Occupy Louisville Discusses City's Decision Not To Allow Tents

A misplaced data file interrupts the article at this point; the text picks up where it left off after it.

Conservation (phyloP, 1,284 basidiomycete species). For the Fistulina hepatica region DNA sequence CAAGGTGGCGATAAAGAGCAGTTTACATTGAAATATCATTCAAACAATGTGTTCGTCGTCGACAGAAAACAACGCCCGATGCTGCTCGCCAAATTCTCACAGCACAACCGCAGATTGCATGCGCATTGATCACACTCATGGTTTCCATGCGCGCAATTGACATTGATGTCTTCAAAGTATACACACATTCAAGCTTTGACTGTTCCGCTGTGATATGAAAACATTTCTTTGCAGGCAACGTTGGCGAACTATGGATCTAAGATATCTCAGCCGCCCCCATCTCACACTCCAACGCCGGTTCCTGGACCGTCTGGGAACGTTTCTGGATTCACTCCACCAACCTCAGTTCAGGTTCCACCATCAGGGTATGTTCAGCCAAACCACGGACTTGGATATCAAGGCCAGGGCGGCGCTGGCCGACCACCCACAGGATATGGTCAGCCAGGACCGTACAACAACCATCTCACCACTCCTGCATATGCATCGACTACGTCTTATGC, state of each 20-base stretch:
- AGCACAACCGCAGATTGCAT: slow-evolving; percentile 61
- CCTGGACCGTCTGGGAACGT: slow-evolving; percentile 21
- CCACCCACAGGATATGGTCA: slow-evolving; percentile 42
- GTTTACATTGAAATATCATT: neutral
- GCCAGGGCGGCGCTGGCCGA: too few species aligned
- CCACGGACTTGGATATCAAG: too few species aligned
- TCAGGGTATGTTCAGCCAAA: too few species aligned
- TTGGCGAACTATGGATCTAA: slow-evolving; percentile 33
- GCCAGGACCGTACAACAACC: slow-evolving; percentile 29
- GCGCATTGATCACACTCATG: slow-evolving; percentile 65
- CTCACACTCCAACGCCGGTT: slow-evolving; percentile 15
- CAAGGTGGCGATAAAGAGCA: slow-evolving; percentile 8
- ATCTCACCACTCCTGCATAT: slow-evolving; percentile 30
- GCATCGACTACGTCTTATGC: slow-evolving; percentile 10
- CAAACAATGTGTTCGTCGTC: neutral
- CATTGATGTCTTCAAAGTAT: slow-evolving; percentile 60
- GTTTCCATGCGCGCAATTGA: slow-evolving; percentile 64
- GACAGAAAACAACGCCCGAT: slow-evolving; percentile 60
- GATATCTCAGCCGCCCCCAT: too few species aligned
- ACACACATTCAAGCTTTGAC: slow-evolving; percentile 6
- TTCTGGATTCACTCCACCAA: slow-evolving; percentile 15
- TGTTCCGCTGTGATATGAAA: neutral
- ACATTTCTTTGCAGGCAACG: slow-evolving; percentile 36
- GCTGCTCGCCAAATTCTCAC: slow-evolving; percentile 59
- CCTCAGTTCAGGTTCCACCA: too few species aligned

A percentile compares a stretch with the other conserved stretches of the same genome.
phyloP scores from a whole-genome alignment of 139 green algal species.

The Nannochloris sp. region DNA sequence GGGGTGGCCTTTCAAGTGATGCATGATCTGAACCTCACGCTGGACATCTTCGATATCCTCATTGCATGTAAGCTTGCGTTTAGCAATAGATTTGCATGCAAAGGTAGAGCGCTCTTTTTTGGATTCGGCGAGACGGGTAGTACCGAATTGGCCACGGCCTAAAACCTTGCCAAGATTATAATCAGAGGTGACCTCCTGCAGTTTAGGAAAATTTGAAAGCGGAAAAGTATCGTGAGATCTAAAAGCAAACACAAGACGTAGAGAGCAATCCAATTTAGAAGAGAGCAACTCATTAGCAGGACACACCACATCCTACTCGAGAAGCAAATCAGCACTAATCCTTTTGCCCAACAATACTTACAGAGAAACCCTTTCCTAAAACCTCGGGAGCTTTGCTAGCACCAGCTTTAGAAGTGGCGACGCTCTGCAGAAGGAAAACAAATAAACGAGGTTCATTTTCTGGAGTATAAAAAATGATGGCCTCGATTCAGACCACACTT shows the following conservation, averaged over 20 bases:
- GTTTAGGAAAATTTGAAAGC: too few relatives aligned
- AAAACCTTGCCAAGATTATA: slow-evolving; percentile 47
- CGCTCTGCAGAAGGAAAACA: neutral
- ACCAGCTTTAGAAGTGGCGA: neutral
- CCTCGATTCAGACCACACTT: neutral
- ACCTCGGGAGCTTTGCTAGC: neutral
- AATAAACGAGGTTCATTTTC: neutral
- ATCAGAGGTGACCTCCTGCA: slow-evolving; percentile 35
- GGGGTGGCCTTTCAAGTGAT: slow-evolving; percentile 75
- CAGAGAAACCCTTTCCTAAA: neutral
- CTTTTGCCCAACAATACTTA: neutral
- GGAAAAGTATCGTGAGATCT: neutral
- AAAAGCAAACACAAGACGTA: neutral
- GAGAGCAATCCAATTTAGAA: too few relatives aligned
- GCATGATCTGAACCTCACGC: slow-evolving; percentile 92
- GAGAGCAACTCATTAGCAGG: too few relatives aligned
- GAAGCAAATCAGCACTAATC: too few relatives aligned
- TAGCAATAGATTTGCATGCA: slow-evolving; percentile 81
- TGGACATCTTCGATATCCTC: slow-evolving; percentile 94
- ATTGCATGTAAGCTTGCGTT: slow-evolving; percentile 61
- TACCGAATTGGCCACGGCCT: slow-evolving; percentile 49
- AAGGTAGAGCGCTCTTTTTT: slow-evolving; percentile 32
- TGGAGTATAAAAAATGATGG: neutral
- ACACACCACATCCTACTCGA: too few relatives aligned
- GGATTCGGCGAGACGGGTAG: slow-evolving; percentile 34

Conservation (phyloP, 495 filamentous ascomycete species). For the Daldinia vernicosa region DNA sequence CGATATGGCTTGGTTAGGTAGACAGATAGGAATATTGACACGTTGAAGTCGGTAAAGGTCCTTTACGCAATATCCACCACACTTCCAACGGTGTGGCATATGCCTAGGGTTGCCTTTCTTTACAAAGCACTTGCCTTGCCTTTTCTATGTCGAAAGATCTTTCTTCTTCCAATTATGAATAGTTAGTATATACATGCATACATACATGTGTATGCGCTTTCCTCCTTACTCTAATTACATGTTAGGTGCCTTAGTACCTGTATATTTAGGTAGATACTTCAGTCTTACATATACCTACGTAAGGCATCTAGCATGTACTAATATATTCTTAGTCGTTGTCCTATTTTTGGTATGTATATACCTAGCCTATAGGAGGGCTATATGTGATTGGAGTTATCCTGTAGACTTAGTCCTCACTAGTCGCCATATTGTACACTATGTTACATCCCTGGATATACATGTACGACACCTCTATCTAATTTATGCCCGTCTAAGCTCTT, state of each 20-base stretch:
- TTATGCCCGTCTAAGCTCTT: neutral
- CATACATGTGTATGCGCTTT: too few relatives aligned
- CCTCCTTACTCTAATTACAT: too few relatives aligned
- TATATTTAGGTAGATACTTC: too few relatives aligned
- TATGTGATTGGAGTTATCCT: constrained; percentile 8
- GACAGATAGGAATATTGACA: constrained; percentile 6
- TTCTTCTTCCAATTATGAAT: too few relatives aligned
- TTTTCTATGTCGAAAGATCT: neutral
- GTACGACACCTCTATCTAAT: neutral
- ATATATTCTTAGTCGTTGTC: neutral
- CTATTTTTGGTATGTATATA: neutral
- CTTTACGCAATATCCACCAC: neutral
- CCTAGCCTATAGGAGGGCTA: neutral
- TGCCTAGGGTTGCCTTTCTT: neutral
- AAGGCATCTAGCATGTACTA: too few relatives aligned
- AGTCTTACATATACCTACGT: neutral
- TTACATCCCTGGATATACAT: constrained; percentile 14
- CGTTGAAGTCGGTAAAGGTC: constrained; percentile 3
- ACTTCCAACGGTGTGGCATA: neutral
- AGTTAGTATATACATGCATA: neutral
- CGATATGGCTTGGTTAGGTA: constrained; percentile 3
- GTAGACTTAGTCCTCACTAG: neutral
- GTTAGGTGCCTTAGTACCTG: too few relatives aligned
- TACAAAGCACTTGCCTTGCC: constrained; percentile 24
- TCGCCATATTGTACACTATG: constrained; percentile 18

Occupy Louisville demonstrators say they plan to stand up to Metro Government, which has decided not to allow the group to erect tents past Jan. 2.“Not many are going to come and stand around if they can’t occasionally get warm, if they can’t meet with other people who are going to be there. It would really defeat the whole purpose of this particular occupy movement,” said attorney Ken Nevitt, who represents Occupy Louisville pro bono.Nevitt and a small handful of demonstrators met with public officials last week to discuss the group’s permit which expires at the end of the year. Tents have remained up at Founder’s Square for the past month and many demonstrators stay in the park around the clock to protest corporate greed and inequality. But with future permits, camping will not be a negotiable issue at any other location that is city owned, said Nevitt.The decision is based partly on opening the space to others who may want to use the park, said Louisville’s Director of Codes and Regulations Jim Mims. Occupy Louisville and Metro Government have maintained an amicable relationship so far, and Mims wants that to continue, he said.“We’re feeling are way through this just like everybody else. This is an unusual request and usually, as you might imagine, special event permits are for day-long, two-day-long, week-long events tops,” Mims said.But maintaining that amicable relationship may be difficult if demonstrators decide to keep tents up past Jan. 2. Demonstrators met Sunday to discuss what actions they want to take and they have scheduled a press conference on Tuesday to discuss it publicly.Mims is hopeful that the demonstrators can reach an agreement that doesn't include spending the night.“We ask that they come back to us this week with some proposals. We in turn are looking at some options that may be available for them that may be more accommodating. So when we get back together hopefully we’ll come up with a game plan that represents a mediation point for both interests,” Mims said.Nevitt said no definitive decisions have been made by the occupy group. While not an official spokesman, he said future actions that have been discussed include possible legal challenges or civil disobedience.Mims said he expects to meet with demonstrators once more before year's end to discuss other possible accommodations.